In L.P.A. No. 7 of 1949 (M), Satyanarayana Rao and Raghava Rao JJ. followed the decision in AIR 1948 Mad 462 (K) and distinguished the case in AIR 1943 Mad 297 (A). They also approved of the decisions in — ‘Veerabhadriah v. Seshiah’, AIR 1949 Mad 250 (N) and (L). Lastly we may refer to the decision of one of us Basheer Ahmed Sayeed in — ‘Ramabhadra Reddiar v. Ramachandra Reddiar’, (O) in which the previous case law either way came in for discussion.
It was decided there that where an unnumbered execution petition returned for filling up certain particulars was re-presented after a delay of eighteen months without the requirements having been complied without an application for an express order excusing delay but there was an endorsement that the decree-holder was not pressing the petition and that it might be rejected, and the Court passed an order “not pressed, rejected” such an order would be a final order within the meaning of Article 182 (5) of the Limitation Act.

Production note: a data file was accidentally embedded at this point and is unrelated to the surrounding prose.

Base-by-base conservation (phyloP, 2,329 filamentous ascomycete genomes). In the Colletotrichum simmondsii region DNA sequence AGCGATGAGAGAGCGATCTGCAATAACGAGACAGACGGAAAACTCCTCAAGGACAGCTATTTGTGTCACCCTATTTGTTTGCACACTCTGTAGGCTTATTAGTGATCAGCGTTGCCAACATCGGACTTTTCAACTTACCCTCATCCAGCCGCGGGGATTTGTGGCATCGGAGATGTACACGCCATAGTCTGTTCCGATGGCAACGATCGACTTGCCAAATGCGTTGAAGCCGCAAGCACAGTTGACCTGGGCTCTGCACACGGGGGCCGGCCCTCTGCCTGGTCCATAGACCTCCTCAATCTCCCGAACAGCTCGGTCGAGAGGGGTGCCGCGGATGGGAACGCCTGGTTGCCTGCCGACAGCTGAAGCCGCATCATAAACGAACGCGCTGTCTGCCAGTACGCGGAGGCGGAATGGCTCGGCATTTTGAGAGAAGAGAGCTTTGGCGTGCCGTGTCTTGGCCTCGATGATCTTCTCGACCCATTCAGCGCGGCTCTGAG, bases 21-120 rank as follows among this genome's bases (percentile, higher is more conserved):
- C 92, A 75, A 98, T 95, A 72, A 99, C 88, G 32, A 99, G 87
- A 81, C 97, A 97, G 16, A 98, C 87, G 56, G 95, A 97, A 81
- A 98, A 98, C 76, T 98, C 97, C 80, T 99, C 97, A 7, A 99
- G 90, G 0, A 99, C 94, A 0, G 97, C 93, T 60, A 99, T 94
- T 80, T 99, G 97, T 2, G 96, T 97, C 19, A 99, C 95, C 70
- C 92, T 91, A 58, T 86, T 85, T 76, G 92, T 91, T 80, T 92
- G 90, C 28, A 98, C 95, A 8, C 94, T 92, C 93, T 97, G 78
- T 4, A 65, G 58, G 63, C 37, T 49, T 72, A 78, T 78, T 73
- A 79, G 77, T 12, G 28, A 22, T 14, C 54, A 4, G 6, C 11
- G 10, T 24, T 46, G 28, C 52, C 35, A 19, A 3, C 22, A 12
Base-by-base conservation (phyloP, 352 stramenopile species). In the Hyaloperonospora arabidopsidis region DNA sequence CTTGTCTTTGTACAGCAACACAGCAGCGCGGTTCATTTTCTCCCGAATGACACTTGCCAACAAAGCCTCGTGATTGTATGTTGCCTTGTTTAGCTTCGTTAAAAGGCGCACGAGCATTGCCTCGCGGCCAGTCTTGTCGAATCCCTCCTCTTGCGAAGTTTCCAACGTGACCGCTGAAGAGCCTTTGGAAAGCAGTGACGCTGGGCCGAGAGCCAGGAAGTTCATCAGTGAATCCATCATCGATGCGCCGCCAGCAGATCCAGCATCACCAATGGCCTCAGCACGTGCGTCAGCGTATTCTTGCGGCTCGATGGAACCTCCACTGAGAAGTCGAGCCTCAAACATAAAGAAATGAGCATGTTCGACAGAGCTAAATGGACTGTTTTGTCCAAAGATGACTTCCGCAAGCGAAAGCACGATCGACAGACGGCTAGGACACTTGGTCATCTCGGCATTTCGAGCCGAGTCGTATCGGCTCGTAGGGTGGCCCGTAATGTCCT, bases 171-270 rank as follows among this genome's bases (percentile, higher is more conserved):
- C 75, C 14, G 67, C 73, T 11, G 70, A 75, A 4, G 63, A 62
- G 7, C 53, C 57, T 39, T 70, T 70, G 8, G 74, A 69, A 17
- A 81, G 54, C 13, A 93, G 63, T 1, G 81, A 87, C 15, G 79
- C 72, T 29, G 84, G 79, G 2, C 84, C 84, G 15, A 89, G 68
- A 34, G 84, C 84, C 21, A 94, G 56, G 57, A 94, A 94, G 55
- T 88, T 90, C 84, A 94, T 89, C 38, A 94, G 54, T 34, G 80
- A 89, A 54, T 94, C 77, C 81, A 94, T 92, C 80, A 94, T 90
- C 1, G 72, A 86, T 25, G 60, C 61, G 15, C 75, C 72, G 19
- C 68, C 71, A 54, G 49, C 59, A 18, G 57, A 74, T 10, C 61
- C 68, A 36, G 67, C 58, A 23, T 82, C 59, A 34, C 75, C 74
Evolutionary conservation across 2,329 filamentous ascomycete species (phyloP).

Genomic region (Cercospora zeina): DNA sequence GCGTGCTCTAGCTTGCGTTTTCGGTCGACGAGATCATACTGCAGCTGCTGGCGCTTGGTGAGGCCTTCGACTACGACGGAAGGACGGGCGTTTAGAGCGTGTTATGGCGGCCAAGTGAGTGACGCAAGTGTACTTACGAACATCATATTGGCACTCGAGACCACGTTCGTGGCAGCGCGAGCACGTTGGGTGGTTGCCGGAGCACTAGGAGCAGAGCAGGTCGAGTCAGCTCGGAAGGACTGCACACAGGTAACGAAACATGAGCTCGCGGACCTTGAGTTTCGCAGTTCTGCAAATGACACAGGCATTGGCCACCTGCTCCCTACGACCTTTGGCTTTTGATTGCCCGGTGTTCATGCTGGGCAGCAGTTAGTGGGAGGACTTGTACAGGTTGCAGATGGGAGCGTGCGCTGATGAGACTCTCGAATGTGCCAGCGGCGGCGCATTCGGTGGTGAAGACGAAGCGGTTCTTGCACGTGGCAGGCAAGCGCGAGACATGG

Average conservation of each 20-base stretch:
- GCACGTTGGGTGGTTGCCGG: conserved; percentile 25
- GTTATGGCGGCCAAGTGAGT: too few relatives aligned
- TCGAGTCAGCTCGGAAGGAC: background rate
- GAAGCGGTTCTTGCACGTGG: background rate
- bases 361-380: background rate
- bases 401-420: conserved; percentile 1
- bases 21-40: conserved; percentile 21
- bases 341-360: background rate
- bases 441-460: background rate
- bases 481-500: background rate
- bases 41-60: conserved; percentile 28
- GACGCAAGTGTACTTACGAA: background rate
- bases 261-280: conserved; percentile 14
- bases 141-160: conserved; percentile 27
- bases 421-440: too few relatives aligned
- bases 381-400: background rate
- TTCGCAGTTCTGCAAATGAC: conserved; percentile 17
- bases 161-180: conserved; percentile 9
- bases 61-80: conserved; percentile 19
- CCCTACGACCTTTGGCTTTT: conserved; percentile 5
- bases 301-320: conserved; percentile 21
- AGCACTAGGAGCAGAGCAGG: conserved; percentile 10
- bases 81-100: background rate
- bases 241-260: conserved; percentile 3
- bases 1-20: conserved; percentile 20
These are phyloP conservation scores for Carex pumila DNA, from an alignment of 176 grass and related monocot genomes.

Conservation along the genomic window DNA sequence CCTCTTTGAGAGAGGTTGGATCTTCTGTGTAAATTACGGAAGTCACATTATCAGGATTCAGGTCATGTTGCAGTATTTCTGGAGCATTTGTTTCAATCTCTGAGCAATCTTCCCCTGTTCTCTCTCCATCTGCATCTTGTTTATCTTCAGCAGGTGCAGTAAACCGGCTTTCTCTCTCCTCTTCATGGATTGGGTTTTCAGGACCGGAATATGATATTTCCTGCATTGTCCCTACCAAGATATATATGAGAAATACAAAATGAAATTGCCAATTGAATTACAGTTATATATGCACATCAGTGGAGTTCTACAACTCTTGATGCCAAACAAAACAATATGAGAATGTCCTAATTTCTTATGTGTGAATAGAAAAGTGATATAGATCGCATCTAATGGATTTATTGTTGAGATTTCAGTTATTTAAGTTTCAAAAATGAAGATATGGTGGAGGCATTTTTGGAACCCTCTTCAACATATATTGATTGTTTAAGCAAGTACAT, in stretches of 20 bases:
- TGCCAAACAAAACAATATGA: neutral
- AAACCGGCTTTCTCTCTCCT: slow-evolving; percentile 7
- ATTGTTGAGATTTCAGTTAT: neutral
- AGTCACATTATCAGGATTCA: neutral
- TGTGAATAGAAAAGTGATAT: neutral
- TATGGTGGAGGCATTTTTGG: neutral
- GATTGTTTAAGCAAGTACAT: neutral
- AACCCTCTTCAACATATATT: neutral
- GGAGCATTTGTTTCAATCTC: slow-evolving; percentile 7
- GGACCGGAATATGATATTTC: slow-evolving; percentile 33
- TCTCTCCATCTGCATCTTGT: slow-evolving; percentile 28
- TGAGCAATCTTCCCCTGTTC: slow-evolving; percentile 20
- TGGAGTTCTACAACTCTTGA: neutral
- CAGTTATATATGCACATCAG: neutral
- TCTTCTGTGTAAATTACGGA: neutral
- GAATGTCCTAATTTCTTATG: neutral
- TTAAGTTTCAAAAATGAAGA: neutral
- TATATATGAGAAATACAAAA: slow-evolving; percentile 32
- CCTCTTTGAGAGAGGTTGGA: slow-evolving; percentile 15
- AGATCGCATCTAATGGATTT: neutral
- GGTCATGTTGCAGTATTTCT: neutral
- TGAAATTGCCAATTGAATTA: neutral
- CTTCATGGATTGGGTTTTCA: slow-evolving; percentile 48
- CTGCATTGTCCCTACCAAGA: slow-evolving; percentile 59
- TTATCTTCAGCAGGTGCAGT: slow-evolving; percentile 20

Reliance was mainly placed upon the decision in AIR 1948 Mad 462 (K).
12. We have now stated the conflicting views which necessitated the placing of this civil miscellaneous second appeal before a Full Bench. After a consideration of the various authorities it seems to us that the correct and more acceptable view is not to treat the numbering and admitting of the execution petition as a necessary ‘sine qua non’ for any order passed upon it to become final, if as a matter of fact the initial presentation complied with the provisions of the Civil P.C.